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What it takes to build an iconic craft beer business

  • Episode 6 - 01hr 12mins
  • July 6, 2017

Andy Thorburn heads to The Rake with owners Mike Hill and Richard Dinwoodie, to discuss the story of building Utobeer, how global craft beer is evolving and big beer acquisitions.

On this week’s episode, Andy Thorburn visits what is arguably the most iconic craft beer bar in the country, to chat to two people that fuelled craft beer fans right from the start, by bringing in the best beers from around the world before anyone else could get them.

Mike Hill and Richard Dinwoodie have fought for the freedom of great beer right from when they became the first beer merchants at the world renowned Borough Market, to giving an old Greasy spoon the best beer selection in the country, brewing their own beer at Tap East and enabling better packaging with Them that can. Mike and Rich are stalwarts of the craft beer community, and bring that sense of family to everything they touch, which was recently displayed when they welcomed the Borough Market traders to the Rake on the eve of its reopening after the terrible attacks on June 3rd.

The character and personality of these legends of London’s beer scene could not be contained by a studio, so instead I set up in the corner of The Rake during a regular lunchtime and discussed the history of Utobeer, how global craft beer is evolving and the continuous spate of big beer buyouts.

Key insights

  • Employ, nurture and trust in your team to do the job you ask of them, and they will return results better than you expected

  • Great marketing is vital to growing a craft brewery, creating a strong brand and deliver on that consistently.

  • As a beer community, including pubs and consumers, we need to look after cask. We’ve got an unique product and it’s a great product, but we need to look after it.

Show notes

  • “And then in 2006 I happened to be walking across the market. This was a very old greasy spoon Cafe which I knew was closing. And I sort of thought well why don't we think about putting a bar in there.” [00:07:12]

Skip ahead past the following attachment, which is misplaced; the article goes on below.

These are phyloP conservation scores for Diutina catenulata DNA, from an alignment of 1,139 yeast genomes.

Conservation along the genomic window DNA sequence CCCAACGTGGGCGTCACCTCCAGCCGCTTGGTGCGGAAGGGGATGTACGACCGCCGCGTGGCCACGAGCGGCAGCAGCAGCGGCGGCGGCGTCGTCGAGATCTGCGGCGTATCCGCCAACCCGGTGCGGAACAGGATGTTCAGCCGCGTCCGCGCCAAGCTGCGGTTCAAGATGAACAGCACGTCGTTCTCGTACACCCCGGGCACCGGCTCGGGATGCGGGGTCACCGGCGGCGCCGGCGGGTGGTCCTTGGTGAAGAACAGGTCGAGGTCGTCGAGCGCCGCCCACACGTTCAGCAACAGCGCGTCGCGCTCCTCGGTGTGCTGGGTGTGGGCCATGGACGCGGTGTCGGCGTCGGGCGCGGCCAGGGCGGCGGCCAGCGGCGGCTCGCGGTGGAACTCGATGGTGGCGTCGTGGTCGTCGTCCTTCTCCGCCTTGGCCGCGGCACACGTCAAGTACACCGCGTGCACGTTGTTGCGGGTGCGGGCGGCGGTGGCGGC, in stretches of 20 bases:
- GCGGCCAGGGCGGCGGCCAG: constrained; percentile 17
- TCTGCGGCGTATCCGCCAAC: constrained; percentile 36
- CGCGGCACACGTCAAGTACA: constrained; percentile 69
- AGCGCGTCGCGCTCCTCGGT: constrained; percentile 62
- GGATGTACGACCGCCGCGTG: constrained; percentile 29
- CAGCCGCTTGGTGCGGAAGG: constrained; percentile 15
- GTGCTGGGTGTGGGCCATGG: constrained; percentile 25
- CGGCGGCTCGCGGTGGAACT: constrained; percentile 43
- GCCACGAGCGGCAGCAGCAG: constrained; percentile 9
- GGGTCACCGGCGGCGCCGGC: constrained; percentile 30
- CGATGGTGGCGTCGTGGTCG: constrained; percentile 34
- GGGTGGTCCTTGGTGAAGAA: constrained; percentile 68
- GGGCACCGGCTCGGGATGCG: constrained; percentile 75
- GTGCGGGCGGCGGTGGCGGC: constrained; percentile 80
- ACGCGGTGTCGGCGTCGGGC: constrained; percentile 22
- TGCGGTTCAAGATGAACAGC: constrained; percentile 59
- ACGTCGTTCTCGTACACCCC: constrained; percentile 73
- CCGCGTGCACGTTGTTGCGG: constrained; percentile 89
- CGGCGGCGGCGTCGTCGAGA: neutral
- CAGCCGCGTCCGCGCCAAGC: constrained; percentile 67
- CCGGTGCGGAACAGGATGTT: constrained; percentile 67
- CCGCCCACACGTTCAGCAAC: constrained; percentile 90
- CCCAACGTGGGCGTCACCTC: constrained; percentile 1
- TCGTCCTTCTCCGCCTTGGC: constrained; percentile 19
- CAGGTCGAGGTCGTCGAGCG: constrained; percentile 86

• We were actually told by at least one individual or one couple of people actually that the concept of doing a beer bar in London was completely insane and we would be closed within six months. So in August 2016 we celebrated 10 years of the rake. [00:09:23]

  • I don't think I've ever been in a pub and somebody has gone to order a pint of fosters and gone really? you know you can get four cans for a fiver in Tesco. [00:45:00]

  • Yeah I'm sorry I've had American cask in America and with the exception of one or two breweries in the States one of which is run by a Brit. They're not very good. And so we have got a unique product and we need to make sure we look after it. [00:49:03]

  • It costs as much to produce a pint of cask beer as it does to produce a pint of keg beer. It's always been seen as the cheaper version. [00:51:07]

  • We don't get a discount on our business rates because we're selling cask. [00:51:51]

  • I think there's a good crowd of people involved in the craft beer scene. [00:57:01]

  • Nirvana Brewery [01:09:39]

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Mike Hill and Richard Dinwoodie

Mike Hill and Richard Dinwoodie

Mike and Rich have are stalwarts of London's craft beer community, having been the first beer merchants of the modern Borough Market, and converting an old greasy spoon into what is arguably the best beer bar in the capital. They've taken their love of beer beyond just Utobeer and have interests in Them That Can, and have opened their own brewpub at Tap East, Stratford.


About the Show

Stories, insights and lessons from the incredible people behind the UK's craft beer industry. Andy Thorburn hosts a series of deep-dive interviews with various guests from the craft beer community. New episodes fortnightly.

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